We are first greeted with the narrator, Marlow as he is relaxing with his friends on a boat at the mouth of the port of London. He begins to reminisce about the time he worked for The Company and his travels throughout the Congo. Marlow's Aunt is a wealthy aristocrat with connections high in The Company, which helps Marlow land the job. Charles travels to Belgium to The Company headquarters to sign his contract and board a steamer heading to the mouth of the river. There is a map on the wall of The Company headquarters, a colonial map showing the different imperial regions divided up in Africa. Right in the middle of the Congo is an uncolored region, no one has explored and mapped this area out yet. Marlow has been fascinated by blank sports on maps sense he was a kid and seeing this fueled his excitement to travel to this unknown land. The Companies top ivory exporter, a man only known as “Kurtz” is set up in the inner station of the Congo. Marlow’s objective is to make contact with Kurtz. Marlow arrives at the Central Station, run by the general manager, an unwholesome, uneasy character. He finds that his steamship has been sunk and spends several months waiting for parts to repair it. His interest in Kurtz grows during this period. Kurtz is rumored to be ill, making the delays in repairing the ship all the more costly. Marlow eventually gets the parts he needs to repair his ship, and he and the manager set out with a few agents and a crew of cannibals on a long, difficult voyage up the river. Per and farther into the jungle he begins to document the madness that seems to be seeking them out. Marlow and his crew come across a small hurt with firewood surrounding it, there is a sign telling them to take the supplies. The crew loads the supplies onboard and is then ambushed by natives who are firing arrows from the trees hidden behind dense fog. Marlow and his crew finally arrive at the long-awaited inner station. They greet a Russian trader who seems to have gone slightly mad. The Russian tells the crew about how Kurtz has expanded his mind and is on a higher moral level than everyone else. Kurtz has portrayed himself as a god to the natives and everyone else at his station. Employing brutal methods of ivory collection on the natives, Kurtz had become most profitable trader in The Company. The crew sets off with a sickly Kurtz and travels deeper into the river. On their voyage Kurtz entrust Marlow with a satchel full of personal documents. In these papers are “guides” and pamphlets on how to “civilize” the native savages of this region. One of The Company's goals was to “civilize” the native people of the land they are colonizing. This includes teaching them western customs and most of the time, enslaving them for production of goods and trade. Their steamer breaks down again and Kurtz begins to lay on his deathbed. Holding Marlow by his shirt Kurtz mutters his last words; “The horror! The horror!”. A shaken Marlow falls ill soon after this and barely escapes with his life back to Europe. He visits Kurtz fiance to pay respects. She is still in mourning, even though it has been over a year since Kurtz’s death, and she praises him on his achievement. She asks what his last words were, but Marlow cannot bring himself to shatter her dreams with the truth. Instead, he tells her that Kurtz’s last word was her name.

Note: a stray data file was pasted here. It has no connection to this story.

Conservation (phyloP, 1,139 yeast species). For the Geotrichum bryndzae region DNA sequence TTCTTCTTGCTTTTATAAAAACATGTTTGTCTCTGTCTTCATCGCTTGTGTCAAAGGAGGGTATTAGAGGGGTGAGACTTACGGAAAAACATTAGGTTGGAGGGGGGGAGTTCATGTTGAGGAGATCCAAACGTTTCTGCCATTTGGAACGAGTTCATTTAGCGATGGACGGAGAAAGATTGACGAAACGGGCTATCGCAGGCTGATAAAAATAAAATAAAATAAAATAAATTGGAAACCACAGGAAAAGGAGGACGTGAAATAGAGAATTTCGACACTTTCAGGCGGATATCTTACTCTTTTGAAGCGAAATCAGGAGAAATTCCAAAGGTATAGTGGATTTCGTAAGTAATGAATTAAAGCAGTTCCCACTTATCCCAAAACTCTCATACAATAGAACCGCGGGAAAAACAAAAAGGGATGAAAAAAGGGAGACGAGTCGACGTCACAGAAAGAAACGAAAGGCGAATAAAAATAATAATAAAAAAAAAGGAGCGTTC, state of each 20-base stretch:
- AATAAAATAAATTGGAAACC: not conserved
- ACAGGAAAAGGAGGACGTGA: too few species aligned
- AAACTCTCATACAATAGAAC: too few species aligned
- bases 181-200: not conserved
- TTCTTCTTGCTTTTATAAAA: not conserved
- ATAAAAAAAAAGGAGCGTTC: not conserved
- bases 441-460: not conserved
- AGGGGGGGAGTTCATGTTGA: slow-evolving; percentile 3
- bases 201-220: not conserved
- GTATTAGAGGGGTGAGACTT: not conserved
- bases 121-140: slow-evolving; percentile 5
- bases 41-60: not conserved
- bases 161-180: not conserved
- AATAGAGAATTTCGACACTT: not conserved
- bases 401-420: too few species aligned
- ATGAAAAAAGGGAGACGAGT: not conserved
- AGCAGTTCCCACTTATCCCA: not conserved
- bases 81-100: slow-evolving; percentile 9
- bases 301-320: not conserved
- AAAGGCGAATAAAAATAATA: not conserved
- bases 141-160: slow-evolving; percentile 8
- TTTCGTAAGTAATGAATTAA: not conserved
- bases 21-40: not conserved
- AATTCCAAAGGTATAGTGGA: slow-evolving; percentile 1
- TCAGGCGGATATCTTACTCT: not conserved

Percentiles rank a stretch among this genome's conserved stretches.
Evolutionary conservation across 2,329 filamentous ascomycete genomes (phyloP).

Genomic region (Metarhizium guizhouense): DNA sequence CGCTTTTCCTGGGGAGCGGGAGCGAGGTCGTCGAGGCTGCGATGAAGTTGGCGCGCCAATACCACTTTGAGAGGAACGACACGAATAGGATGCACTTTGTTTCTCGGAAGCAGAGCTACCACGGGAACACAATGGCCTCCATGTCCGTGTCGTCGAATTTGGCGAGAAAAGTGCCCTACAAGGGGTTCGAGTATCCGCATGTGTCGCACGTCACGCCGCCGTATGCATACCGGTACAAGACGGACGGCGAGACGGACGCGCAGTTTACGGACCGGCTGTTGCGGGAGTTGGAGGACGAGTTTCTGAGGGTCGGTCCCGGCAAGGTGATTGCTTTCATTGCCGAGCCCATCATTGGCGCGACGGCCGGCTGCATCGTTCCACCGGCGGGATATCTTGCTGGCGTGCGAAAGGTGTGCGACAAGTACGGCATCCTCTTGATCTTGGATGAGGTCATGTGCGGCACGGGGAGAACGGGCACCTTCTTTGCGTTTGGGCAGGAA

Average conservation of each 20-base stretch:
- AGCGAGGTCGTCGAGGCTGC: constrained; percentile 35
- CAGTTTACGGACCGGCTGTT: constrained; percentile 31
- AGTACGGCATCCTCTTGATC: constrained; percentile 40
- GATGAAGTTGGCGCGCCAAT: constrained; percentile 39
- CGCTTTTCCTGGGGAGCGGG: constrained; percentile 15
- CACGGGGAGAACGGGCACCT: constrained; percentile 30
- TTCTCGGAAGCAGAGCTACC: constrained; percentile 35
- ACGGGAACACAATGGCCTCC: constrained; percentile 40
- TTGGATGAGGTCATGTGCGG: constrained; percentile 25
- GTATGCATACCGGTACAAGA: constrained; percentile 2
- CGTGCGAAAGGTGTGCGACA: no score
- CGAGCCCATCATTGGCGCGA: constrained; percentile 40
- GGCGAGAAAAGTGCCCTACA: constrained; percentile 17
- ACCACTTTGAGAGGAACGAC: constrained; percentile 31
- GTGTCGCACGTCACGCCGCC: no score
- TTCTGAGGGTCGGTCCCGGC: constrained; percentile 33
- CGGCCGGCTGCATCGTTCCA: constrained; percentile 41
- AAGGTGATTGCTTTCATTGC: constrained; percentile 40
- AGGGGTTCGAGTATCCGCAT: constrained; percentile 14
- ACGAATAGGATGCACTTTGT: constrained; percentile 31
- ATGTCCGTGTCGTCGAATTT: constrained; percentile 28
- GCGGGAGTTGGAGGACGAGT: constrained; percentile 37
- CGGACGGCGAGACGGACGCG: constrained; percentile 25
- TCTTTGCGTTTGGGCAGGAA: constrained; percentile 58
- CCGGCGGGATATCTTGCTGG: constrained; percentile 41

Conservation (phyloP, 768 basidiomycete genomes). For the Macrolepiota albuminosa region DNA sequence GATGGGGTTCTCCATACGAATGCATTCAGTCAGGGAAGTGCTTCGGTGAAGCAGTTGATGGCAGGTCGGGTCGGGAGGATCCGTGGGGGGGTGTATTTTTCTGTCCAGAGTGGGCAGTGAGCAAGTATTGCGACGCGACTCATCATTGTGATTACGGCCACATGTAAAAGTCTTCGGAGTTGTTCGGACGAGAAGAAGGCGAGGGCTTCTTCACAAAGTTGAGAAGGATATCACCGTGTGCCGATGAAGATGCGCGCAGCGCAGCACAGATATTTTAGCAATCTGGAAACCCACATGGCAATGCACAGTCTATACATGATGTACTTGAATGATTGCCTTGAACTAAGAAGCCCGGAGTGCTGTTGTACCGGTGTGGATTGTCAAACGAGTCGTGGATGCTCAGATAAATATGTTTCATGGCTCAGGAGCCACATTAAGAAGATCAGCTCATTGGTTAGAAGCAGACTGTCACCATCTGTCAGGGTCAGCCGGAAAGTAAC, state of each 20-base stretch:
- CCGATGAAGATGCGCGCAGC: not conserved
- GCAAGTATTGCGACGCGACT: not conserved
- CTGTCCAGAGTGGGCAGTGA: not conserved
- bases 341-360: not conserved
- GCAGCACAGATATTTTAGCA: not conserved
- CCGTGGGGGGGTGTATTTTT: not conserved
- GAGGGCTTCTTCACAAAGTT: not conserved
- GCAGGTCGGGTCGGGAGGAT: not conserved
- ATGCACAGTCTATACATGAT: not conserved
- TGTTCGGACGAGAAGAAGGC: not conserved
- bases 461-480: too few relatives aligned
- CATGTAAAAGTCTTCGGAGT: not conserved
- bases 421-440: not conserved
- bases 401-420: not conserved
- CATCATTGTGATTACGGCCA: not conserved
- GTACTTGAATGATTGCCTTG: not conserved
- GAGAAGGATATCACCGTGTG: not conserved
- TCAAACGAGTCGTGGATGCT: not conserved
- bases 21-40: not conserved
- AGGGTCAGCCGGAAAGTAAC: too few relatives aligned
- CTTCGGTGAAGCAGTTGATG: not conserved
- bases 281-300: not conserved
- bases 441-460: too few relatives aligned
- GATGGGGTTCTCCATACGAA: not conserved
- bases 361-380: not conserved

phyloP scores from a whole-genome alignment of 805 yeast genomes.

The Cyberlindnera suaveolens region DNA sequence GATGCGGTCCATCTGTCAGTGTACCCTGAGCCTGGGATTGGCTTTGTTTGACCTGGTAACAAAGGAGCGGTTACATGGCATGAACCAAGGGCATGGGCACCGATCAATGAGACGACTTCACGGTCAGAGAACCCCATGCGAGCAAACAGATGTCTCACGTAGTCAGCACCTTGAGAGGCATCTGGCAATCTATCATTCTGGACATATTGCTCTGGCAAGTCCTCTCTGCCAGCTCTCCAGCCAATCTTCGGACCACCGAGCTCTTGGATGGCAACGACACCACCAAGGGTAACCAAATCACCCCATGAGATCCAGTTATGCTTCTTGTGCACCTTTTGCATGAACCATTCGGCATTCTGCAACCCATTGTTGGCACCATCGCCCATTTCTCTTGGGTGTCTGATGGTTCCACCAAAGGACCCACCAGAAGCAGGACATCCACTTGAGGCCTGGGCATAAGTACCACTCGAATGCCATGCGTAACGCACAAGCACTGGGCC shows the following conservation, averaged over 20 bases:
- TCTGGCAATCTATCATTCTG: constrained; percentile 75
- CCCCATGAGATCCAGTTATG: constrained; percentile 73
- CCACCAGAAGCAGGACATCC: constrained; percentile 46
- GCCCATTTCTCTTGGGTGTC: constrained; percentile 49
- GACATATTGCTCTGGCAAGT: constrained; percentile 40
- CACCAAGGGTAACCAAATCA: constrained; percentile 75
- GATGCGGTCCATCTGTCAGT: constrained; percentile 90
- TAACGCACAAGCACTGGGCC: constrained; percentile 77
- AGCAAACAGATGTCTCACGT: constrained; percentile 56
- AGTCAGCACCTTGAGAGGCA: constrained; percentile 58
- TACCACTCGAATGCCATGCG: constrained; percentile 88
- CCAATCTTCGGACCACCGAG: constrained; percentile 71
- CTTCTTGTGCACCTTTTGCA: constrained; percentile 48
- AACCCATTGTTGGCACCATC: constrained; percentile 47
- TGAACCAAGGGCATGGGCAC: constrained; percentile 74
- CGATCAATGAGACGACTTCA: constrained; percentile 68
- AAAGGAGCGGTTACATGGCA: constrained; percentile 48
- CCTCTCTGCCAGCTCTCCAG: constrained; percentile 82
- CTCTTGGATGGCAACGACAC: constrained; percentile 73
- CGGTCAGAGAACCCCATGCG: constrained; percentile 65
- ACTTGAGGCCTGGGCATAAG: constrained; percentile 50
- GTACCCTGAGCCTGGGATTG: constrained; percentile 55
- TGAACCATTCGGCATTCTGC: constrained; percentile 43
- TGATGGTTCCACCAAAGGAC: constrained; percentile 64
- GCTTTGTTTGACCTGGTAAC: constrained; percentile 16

Conrad was born in what was then The Russian Empire, but now is modern day Ukraine. He was the only child of Apollo Korzeniowski and Ewa Bobrowska. His father was a writer, activist and future revolutionary. Conrad's childhood had a major impact on his decisions and life and his unique, modernist writing style. The Korzeniowski family had played a significant role in Polish attempts to regain independence. In 1861 his family up and moved to Warsaw to join the resistance against the tyrannical rule of The Russian Empire. On 9 May 1862 Apollo and his family were exiled to Vologda, which is around 300 miles north of Moscow. The sentence was shortened and the family was sent to Chernihiv in northeast Ukraine, where conditions were much better. His mother Ewa died of tuberculosis shortly after in 1865. In 1874 Conrad left Poland for Marseille, France, to start a merchant-marine career on French merchant ships. After roughly four years in France and on French ships, Conrad joined the British merchant marine and for the next fifteen years served under the British Empire. This was the kickstarter to Conrad’s career as a merchant marine. During the 19 years from the time that Conrad had left Poland in October 1874 until he left the Adowa in January 1894, he had worked in ships, including long periods in ports, for 10 years and almost 8 months. He had spent just over 8 years at sea. This served as a massive inspiration for Conrad, almost all his novels having something to do with sea born affairs. Most of Conrad's stories and novels, and many of their characters, were drawn from his merchant marine career and people whom he had met or heard about. Conrad's three year tenure with the Belgion Trading Company provided inspiration for Heart of Darkness. Part of his service included him captaining a steamer on the Congo River. When Conrad was 36, he decided to retire from sea travel. His poor health, mental and physical, played a large part in this. He wrote over 8 novels from this period on until his death in 1924.

When Heart of Darkness was published, Imperial rule over Africa was at an all time high. In 1870 only ten percent of Africa was under colonial rule. That quickly changed as European powers realized what great natural resources lay untouched in the continent. By 1914 over ninety percent of the continent has been put into European rule. The Berlin Conference of 1884, which regulated European colonisation and trade in Africa, is usually referred to as the ultimate point of colonial partition of Africa.

14 May 2021